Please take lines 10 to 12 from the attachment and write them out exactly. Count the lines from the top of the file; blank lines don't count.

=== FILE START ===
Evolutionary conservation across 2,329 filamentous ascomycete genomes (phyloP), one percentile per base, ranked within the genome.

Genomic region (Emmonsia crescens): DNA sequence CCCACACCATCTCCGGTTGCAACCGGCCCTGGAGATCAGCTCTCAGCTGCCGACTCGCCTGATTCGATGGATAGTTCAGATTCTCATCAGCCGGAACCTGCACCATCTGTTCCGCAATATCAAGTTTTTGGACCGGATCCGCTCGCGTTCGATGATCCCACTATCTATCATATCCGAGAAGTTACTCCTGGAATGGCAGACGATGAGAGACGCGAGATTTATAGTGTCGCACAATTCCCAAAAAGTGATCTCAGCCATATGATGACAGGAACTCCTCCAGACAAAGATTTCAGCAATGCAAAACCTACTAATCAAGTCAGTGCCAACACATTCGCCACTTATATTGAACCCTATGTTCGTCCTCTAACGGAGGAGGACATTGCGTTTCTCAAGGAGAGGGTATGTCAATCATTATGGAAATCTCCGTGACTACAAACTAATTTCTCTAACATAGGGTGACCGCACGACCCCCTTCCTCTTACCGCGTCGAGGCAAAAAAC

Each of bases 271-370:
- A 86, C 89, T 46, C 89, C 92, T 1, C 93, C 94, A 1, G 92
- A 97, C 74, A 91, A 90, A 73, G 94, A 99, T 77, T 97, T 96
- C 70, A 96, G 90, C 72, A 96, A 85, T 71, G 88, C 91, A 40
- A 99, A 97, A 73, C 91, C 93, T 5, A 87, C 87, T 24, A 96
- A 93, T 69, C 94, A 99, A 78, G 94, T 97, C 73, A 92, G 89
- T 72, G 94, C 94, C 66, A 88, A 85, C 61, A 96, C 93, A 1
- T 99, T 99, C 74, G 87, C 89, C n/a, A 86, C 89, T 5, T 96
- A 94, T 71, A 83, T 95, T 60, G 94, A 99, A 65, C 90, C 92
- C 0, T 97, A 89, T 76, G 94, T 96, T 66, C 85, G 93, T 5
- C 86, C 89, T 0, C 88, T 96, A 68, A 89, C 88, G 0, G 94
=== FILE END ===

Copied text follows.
- T 99, T 99, C 74, G 87, C 89, C n/a, A 86, C 89, T 5, T 96
- A 94, T 71, A 83, T 95, T 60, G 94, A 99, A 65, C 90, C 92
- C 0, T 97, A 89, T 76, G 94, T 96, T 66, C 85, G 93, T 5